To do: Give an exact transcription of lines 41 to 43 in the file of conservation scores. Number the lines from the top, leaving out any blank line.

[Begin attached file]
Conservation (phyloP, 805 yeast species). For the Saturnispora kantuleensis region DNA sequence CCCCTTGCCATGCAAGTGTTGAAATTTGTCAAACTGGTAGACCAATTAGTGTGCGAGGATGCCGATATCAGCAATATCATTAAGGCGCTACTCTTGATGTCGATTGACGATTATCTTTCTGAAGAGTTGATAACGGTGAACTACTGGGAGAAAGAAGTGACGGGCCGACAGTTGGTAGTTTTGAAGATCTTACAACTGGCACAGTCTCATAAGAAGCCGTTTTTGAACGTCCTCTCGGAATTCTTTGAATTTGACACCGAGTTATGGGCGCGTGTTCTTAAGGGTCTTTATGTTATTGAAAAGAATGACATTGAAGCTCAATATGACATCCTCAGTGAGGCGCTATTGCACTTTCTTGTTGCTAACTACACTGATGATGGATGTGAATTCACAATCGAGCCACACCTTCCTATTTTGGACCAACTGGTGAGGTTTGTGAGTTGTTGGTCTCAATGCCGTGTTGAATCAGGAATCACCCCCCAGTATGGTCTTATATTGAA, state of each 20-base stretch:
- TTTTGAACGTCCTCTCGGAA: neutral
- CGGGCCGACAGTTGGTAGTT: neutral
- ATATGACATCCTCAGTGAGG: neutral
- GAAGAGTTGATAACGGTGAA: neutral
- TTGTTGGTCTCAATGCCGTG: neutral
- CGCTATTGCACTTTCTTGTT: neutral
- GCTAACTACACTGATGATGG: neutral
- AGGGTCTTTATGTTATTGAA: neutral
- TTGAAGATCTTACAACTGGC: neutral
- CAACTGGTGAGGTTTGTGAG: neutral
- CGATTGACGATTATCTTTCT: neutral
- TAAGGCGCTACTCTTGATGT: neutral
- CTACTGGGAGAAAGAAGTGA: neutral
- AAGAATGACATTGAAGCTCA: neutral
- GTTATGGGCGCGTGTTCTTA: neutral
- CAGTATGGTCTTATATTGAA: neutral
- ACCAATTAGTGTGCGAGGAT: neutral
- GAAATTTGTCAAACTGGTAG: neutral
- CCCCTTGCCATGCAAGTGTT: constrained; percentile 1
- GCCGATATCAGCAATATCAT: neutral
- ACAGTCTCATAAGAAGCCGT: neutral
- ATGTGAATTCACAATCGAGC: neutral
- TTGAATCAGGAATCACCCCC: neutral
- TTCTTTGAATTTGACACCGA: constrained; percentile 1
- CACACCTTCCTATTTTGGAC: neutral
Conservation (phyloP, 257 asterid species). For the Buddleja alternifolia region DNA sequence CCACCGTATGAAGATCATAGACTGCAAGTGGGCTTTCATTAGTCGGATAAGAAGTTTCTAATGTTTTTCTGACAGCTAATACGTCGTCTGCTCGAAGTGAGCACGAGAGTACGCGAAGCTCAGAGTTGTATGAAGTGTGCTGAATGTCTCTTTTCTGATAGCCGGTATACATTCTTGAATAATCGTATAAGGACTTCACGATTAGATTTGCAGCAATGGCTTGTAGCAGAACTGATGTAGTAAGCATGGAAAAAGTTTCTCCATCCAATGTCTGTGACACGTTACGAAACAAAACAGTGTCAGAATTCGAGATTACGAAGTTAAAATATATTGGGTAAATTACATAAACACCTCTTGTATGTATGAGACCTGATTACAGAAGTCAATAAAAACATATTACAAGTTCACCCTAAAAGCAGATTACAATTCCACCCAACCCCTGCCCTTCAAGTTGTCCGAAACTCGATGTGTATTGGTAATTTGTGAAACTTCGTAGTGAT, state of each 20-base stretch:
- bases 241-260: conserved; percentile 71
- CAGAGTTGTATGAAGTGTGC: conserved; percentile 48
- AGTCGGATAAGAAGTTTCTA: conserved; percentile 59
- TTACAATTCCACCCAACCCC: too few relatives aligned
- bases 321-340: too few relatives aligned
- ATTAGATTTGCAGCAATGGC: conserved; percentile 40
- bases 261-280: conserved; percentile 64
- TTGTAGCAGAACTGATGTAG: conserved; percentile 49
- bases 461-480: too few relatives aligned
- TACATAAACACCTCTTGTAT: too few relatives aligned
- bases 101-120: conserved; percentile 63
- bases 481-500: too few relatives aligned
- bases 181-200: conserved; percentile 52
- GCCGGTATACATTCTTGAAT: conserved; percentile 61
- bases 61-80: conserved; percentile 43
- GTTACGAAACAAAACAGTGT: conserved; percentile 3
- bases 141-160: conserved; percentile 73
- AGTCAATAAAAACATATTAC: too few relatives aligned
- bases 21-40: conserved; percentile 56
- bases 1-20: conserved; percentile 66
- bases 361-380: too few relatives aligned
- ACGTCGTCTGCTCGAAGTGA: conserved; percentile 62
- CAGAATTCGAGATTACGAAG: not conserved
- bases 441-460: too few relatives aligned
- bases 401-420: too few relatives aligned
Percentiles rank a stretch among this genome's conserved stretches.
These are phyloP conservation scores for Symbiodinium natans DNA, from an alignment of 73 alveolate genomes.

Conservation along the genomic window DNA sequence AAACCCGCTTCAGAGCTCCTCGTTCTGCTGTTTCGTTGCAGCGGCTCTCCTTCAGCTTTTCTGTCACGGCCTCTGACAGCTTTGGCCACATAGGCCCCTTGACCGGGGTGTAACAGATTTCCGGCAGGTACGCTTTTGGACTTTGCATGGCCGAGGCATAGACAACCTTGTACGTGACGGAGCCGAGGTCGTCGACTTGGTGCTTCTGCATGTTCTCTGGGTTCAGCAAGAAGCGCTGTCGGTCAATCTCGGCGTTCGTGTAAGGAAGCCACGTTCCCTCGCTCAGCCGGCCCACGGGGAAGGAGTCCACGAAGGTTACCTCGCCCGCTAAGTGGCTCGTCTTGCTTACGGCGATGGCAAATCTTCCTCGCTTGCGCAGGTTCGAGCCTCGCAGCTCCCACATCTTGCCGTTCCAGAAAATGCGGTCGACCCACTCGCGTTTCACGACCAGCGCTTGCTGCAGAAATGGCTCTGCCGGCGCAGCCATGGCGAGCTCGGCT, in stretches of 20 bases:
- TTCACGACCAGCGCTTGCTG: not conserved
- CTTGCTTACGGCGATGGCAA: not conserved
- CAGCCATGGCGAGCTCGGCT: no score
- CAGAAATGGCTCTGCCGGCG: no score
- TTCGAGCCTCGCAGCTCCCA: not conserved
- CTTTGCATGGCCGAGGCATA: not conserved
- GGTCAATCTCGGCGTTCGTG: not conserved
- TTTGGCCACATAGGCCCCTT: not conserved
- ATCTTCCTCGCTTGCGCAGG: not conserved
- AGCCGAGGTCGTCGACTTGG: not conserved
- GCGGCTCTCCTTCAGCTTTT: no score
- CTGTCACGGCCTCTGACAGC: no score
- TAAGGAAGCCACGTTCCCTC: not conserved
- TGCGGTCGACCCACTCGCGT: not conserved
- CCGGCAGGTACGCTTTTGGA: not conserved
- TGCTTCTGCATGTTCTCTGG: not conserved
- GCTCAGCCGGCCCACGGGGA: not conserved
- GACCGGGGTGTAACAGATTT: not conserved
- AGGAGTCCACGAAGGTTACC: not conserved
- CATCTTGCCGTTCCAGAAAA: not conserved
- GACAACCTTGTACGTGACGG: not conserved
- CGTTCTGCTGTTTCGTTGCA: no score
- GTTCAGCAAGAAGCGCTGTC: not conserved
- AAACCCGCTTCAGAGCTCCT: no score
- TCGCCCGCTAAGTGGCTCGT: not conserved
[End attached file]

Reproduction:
- GCCGGTATACATTCTTGAAT: conserved; percentile 61
- bases 61-80: conserved; percentile 43
- GTTACGAAACAAAACAGTGT: conserved; percentile 3